Reddy MM, Padmaja B, Reddy DRR (2010). Performance of Frenchbean at different dates of sowing and plant densities in Telangana region of Andhra Pradesh. J. Food Legumes 23:54-56.
 
Sardana V, Dhingrae KK, Gille MS, Singh IJ (2000). Production technology of French bean (Phaseolus vulgaris) Cultivation: A Review. Agric. Rev. 21:141-154.
 
Sarkar RK, Shit D, Chakraborty A (1995). Response of chickpea to levels of phosphorus in rainfed upland Chotanagpur Plateau. Indian J. Agron. 40:309-311.
 
Singh DP, Rajput AL, Singh SK (1996). Response of French bean (Phaseolus vulgaris L.) to spacing and nitrogen levels. Indian J. Agron. 41:608-610.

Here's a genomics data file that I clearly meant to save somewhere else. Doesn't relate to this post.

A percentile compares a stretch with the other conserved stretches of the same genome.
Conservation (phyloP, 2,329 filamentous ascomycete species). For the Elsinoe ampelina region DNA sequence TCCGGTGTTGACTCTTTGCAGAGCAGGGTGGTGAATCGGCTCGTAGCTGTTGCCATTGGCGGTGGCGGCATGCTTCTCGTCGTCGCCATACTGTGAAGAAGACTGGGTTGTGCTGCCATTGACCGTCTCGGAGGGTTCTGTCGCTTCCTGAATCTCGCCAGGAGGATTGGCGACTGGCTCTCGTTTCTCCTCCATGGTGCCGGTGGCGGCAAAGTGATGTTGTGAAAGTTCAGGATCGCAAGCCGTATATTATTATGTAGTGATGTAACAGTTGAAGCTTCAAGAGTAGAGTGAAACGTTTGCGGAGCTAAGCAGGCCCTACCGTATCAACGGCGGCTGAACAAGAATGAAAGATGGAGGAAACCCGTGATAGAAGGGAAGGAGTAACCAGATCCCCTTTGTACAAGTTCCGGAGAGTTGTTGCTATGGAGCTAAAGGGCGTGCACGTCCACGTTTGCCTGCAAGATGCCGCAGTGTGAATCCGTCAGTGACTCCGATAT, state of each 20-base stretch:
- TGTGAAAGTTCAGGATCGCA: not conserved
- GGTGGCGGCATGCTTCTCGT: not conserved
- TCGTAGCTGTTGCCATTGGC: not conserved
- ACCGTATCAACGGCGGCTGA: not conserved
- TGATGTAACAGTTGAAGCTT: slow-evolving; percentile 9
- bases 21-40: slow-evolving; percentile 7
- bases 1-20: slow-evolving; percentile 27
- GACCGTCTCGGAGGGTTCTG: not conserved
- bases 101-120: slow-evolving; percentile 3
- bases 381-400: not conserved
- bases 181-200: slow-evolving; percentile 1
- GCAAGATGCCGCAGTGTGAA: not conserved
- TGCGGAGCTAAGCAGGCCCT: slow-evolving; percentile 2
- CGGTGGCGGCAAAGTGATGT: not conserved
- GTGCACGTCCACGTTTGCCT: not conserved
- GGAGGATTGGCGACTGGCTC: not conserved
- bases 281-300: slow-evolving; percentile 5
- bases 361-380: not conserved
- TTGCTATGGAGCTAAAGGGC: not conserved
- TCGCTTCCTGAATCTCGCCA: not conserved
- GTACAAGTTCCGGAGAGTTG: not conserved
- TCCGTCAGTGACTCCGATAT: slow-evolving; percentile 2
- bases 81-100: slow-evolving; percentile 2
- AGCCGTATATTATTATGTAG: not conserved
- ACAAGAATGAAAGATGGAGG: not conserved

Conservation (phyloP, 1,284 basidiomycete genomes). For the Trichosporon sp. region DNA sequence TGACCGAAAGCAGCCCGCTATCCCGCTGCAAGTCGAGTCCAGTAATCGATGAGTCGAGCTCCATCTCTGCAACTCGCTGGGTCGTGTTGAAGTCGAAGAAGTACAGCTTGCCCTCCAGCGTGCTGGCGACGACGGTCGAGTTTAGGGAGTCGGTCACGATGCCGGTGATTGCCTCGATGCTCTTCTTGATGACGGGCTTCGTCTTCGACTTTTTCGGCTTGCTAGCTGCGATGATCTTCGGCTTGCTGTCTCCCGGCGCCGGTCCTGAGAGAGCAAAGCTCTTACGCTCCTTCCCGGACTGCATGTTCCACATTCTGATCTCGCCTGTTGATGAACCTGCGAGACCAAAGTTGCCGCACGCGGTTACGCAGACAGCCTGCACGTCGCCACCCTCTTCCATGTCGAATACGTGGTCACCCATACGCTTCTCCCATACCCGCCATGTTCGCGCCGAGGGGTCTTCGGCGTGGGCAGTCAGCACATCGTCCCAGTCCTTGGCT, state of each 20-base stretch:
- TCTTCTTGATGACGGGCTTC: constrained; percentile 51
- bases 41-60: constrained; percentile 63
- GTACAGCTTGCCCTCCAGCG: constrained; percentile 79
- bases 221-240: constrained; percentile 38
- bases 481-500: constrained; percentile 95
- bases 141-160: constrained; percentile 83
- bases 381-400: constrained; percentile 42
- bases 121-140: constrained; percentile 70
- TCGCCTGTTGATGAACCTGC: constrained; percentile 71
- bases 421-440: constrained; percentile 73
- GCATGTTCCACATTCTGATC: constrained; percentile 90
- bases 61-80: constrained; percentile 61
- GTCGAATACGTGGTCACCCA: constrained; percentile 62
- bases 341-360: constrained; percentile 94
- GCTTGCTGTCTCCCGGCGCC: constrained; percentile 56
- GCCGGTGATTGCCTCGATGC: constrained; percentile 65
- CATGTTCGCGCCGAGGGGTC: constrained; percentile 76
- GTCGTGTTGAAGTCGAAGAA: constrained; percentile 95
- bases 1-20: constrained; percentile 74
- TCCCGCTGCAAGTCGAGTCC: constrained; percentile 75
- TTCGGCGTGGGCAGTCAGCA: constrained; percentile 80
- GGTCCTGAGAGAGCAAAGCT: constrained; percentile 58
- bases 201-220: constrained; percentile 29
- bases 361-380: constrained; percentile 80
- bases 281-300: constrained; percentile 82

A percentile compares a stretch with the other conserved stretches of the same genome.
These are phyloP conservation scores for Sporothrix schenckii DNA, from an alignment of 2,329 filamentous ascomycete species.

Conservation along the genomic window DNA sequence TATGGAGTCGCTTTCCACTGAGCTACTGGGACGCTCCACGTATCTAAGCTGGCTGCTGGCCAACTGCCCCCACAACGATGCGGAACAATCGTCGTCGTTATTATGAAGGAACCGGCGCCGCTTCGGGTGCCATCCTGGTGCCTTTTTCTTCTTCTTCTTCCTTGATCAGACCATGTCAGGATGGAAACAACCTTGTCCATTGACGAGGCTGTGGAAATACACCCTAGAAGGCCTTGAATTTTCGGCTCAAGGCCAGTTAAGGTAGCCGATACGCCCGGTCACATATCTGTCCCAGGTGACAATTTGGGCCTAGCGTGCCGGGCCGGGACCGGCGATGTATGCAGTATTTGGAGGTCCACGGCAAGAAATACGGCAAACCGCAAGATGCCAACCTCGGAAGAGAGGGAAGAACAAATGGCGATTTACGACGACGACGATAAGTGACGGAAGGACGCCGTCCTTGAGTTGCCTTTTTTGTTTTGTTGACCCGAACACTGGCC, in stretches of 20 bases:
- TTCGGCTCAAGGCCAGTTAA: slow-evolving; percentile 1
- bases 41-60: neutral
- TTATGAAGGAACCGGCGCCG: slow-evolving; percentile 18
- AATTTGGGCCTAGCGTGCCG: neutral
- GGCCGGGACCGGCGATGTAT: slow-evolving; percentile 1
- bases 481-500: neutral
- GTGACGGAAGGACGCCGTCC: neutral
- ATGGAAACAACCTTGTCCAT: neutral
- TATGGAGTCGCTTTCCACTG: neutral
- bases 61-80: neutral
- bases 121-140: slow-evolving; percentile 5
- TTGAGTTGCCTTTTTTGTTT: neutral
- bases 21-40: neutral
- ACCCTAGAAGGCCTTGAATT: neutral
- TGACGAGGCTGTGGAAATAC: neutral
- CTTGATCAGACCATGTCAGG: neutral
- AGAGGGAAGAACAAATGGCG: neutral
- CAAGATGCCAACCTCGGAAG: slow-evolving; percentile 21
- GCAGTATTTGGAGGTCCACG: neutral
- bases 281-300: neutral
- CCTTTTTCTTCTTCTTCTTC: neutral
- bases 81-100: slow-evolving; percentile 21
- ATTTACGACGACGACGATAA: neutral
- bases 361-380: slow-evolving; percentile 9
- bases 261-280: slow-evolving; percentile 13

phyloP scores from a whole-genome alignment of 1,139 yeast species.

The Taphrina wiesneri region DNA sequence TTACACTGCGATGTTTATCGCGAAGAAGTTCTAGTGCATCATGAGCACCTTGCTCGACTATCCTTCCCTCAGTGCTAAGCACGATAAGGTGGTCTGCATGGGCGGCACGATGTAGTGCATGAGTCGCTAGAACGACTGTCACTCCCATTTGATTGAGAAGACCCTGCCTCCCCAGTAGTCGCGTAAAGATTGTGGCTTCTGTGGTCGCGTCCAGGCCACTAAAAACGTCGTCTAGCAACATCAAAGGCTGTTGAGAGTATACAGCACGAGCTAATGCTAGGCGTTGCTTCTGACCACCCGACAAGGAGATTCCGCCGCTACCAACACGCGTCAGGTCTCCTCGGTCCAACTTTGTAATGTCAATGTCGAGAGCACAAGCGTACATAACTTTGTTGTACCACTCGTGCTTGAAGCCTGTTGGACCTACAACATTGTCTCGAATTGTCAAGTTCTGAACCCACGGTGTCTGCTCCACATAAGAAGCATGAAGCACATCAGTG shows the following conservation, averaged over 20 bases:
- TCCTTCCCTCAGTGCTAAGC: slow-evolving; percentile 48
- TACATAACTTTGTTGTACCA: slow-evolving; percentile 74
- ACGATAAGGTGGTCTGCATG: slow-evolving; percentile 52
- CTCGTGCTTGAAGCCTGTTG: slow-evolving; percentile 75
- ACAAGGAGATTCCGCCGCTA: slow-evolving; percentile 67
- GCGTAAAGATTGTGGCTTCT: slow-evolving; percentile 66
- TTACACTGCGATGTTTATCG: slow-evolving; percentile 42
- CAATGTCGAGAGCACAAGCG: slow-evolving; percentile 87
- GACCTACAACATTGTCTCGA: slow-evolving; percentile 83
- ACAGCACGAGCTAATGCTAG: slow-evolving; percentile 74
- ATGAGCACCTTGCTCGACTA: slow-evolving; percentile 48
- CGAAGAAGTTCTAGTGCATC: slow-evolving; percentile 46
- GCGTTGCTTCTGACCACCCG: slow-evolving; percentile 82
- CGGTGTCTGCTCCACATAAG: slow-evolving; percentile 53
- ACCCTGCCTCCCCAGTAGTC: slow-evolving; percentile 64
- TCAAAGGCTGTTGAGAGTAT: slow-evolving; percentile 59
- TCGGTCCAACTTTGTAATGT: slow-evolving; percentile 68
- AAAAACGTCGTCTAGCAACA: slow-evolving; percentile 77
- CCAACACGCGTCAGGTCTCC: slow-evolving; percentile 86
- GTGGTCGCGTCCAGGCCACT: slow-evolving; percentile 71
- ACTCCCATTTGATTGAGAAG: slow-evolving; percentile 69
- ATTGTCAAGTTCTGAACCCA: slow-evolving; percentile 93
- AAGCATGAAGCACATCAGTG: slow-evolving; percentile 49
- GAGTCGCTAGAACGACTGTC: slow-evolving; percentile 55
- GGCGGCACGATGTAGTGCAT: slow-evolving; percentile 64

Sood S, Awasthi CP, Singh N (2003). Biochemical evaluation of promising Rajmash genotypes of Himachal Pradesh. Himachal J. Agric. Res. 29:65-69.
 
Valenciano JB, Casquero PA, Boto JA, Guerra M (2006). Effect of sowing techniques and seed pesticide application on dry bean yield and harvest components. Field Crops Res. 96:2-12.
Crossref
 
Zwart SJ, Wim G, Bastiaanssen M (2004). Review of measured crop water productivity values for irrigated wheat, rice, cotton and Maize. Agric. Water Manage. 2:115-133.
Crossref

 




          */?>